BENELUX: Carving IPs Niche
The strengthening of the U.K. pound this past summer enabled Holland and Belgium to become far more competitive than in previous years, especially in the ship repair market.
Holland remains one of the largest shipbuilding nations to remain in northern Europe, offering many yards specializing in smaller ships, ferries and dredgers. The one large shipbuilding complex in Belgium — Boelwerf — has remained closed for more than one year, and it appears that it has virtually no chance of re-opening.
The Dutch shipbuilding industry has taken a new look with shipbuilding and engineering group IHC Caland, launching a takeover bid for fellow shipbuilder Van der Giessen de Noord — the country's largest shipbuilding complex — with the aim of creating a north European shipbuilding group active in the offshore and merchant shipping industries.
IHC has made a public bid for all outstanding shares of Van der Giessen at around $155 million, with the deal expected to be completed in the fourth quarter of this year.
Both companies are listed on the Amsterdam Stock Exchange. IHC has specialized in serving the oil & gas and dredging industries, while Van der Giessen has made its name in the more traditional shipbuilding sector, where it is notoriously difficult to turn a profit.
Currently on order at IHC are dredgers for Jan de Nul, Antwerp Dredging, Gambia, Dredging Corporation of India, HAM and Van Oord.
Meanwhile, during late May this year, Van der Giessen was awarded a major offshore newbuilding contract from Bermuda's Toisa Ltd., involving the construction of a 372- ft. (113.6 m) multi-purpose offshore support vessel (OSV), with options for additional vessels.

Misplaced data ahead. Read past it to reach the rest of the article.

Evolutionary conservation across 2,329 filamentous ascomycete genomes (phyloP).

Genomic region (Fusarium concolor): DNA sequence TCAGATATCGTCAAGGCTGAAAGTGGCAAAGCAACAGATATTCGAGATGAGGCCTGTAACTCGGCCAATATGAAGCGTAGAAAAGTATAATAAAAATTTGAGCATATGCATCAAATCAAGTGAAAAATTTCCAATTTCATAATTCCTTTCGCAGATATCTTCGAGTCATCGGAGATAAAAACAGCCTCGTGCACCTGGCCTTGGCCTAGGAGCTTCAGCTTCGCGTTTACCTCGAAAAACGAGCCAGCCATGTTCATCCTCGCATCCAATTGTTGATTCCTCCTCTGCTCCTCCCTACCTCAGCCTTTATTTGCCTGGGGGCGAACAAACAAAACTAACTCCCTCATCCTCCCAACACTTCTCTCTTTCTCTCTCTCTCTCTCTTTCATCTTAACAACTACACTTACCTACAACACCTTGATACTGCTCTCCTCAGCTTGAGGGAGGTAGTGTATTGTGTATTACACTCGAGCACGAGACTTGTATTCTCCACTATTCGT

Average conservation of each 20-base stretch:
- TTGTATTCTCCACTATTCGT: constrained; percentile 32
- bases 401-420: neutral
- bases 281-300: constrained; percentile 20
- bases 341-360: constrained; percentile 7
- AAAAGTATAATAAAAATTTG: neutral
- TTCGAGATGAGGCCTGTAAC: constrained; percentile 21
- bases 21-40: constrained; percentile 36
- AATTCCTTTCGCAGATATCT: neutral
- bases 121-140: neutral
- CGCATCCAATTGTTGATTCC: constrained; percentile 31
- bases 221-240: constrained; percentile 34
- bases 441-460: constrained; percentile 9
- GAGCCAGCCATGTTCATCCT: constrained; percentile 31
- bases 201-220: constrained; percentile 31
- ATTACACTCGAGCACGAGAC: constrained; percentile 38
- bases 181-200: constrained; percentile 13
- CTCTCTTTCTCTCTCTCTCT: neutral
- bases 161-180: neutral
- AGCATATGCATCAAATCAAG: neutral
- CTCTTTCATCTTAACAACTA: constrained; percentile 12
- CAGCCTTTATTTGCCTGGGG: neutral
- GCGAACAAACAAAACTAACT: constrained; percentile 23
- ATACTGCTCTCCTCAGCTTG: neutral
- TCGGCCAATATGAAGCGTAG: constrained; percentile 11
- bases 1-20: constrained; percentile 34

The vessel, to be delivered by late July 1998, has a contract value of $35 million.
The new ship will have accommodations for 70 in 40 cabins, two large moonpools, clear deck area of 1,200 cu. m., and it will be fitted with a 100-ton capacity offshore crane and a helicopter landing deck suitable for Super Puma helicopters. A diesel-electric propulsion system (comprising four Stork Wartsila diesel engines type 9L26 of 2,800 bhp at 900 rpm each) will drive two fixed-pitch, variable speed, azimuth stern thrusters (2,200 kW/900 rpm) and three forward tunnel thrusters (1,050 kW/1,200 rpm each).
A dynamic positioning system will be fitted to provide the ship with the highest dynamic positioning classification standards.
The vessel has a trial speed at design draft of about 13.9 knots with two azimuthing thrusters, each unit developing 2,200 kW. Toisa Ltd's OSV main particulars Length, o.a 372 ft. (113.6 m) Length, b.p 352.6 ft. (107.5 m) Breadth, molded 72.2 ft. (22 m) Depth, to main deck .31.2 ft. (9.5 m) Draft, design 20.7 ft. (6.3 m) Draft, scantling 21.6 ft. (6.8 m) Deadweight, design 5,335t Deadweight, scantling 6,650t Workdeck area 1,475 cu. m. Speed 13.9 knots Newbuilding orders recently completed at Van der Giessen include a two-ship deal with German ferry operator DFO (Deutsche Fahrgesellschaft Ostsee GmbH), calling for two 15,000-grt doubleended ferries of 466 ft. (142 m) long and approximately 82 ft. (25 m) wide.
The vessels, named Schleswig Holstein and Deutschland, provide space for up to 285 cars or trucks, and approximately 120 cars, with an IC3 train, can be transported on the vessels without any on-shore shunting maneuver being necessary. The first in the series, was handed over to DFO in May, and the second was handed over last month.
The yard is also carrying out an order for Isle of Man Steam Packet, involving a 407 x 77 ft. (124 x 23.4 m) passenger/RoRo ferry, expected to be delivered in July, 1998. Another Rotterdam-based shipbuilder, YVC Ysselwerf BV, Capelle a/d Ijssel, has also had a full orderbook recently, winning two contracts, one comprising of a 10,400 dwt chemical tanker for owners Tank Africa, and the other a fish factory trawler for Jaczon subsidiary, SARL Klipper, France.